The Online Entrepreneur Resource Center is essentially a collection of materials describing (in a fairly cursory manner) the visa options for foreign entrepreneurs. The guide has few sections, explaining what visa options there may be, how to file an application, what happens after approval, when an arrival can be expected, etc. However, the descriptions and guidance provided are extremely broad and vague and are unlikely to provide an entrepreneur, willing to start a business or invest a substantial amount of funds, the level of accuracy and detail which are key for a sound business decision.
Clarifications to Options for H-1B Holders-Entrepreneurs
An interesting portion of the guide is how it deals with the option for H-1B work visa for entrepreneurs. Our office has previously reported on the problems H-1B holders entrepreneurs face in the U.S. Specifically, the issue of “right to control” (discussed below) effectively prevented many foreign entrepreneurs establishing a company and then having this company sponsor an H-1B for them.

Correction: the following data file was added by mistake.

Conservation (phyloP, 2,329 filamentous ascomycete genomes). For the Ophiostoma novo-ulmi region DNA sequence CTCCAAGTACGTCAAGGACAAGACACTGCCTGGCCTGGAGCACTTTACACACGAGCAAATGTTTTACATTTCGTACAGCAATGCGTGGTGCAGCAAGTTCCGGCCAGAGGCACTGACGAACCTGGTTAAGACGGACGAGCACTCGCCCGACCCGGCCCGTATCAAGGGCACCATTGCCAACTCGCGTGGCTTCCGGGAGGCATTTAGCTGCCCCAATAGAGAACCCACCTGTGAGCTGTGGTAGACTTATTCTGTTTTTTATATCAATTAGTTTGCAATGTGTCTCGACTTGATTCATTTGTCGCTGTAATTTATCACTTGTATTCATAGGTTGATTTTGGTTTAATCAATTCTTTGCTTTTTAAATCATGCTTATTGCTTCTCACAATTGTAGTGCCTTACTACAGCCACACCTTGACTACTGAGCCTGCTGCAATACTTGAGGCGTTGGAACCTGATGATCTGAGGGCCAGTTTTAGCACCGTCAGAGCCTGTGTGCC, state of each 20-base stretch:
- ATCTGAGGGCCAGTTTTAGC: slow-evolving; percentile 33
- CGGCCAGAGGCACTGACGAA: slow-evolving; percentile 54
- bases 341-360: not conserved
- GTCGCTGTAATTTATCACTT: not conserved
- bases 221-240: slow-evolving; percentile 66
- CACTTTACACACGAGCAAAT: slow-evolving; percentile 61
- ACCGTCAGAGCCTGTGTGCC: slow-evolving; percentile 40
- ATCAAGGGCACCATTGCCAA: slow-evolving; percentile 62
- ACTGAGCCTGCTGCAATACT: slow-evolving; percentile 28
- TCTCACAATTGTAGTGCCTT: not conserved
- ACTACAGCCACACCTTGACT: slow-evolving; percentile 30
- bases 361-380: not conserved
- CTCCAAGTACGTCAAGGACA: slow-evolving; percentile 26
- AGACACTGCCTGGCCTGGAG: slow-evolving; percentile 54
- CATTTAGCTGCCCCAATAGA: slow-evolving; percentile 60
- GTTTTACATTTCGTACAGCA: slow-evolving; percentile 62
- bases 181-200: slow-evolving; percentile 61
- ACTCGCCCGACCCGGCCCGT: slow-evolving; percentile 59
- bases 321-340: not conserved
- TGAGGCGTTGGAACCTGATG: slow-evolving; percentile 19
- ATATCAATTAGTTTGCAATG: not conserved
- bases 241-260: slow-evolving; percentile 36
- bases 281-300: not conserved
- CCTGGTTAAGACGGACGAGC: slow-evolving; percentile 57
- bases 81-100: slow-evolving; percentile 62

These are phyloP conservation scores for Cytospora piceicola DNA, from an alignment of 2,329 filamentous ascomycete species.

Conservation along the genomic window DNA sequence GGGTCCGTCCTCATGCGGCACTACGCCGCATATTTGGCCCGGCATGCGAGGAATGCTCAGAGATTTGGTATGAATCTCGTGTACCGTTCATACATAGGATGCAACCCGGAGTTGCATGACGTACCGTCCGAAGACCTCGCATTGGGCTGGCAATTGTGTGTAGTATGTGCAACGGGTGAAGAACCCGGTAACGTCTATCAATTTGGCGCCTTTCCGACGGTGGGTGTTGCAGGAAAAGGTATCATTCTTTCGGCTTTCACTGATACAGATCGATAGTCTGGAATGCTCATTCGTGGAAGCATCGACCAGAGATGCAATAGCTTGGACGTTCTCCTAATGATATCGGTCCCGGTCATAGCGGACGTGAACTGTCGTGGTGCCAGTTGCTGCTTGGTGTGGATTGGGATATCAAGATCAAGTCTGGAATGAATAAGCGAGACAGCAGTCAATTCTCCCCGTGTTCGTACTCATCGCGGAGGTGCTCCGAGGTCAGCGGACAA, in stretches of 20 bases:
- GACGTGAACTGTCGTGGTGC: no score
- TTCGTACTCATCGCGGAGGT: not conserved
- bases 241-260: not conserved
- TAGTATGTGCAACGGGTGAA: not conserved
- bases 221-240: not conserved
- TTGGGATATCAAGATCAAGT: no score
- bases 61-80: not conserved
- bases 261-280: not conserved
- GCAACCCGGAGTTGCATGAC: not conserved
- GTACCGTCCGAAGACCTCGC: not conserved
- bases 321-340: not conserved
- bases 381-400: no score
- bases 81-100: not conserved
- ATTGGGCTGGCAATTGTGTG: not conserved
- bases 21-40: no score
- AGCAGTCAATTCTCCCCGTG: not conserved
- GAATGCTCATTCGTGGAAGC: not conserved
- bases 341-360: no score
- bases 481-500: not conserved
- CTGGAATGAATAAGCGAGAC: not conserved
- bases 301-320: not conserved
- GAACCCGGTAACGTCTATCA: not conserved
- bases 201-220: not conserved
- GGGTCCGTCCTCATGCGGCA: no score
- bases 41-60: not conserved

By way of background, the H-1B temporary work visa program was made off-limits to many individual entrepreneurs, as a result of the January 8, 2010 Neufeld Memorandum which required each H-1B work visa petition to show that the petitioning employer has the right to control, including to hire and fire, the foreign national employee. Most often entrepreneurs are the owners or have a controlling interest over a company, and the right to control in many cases could not be shown. Effectively, the Neufeld Memorandum prohibited H-1B self-sponsorship for foreign entrepreneurs. In subsequent guidance, USCIS has indicated that certain corporate structures may permit companies to sponsor H-1B work visas for founders/owners if there is a mechanism (such as independent board of directors) which can provide the company’s right to control over the sponsored H-1B employee/owner.
The Online Entrepreneur Resource Center provides more information on the kind of documents/information which may be needed to establish the employer-employee relationship (or the right to control). Specifically,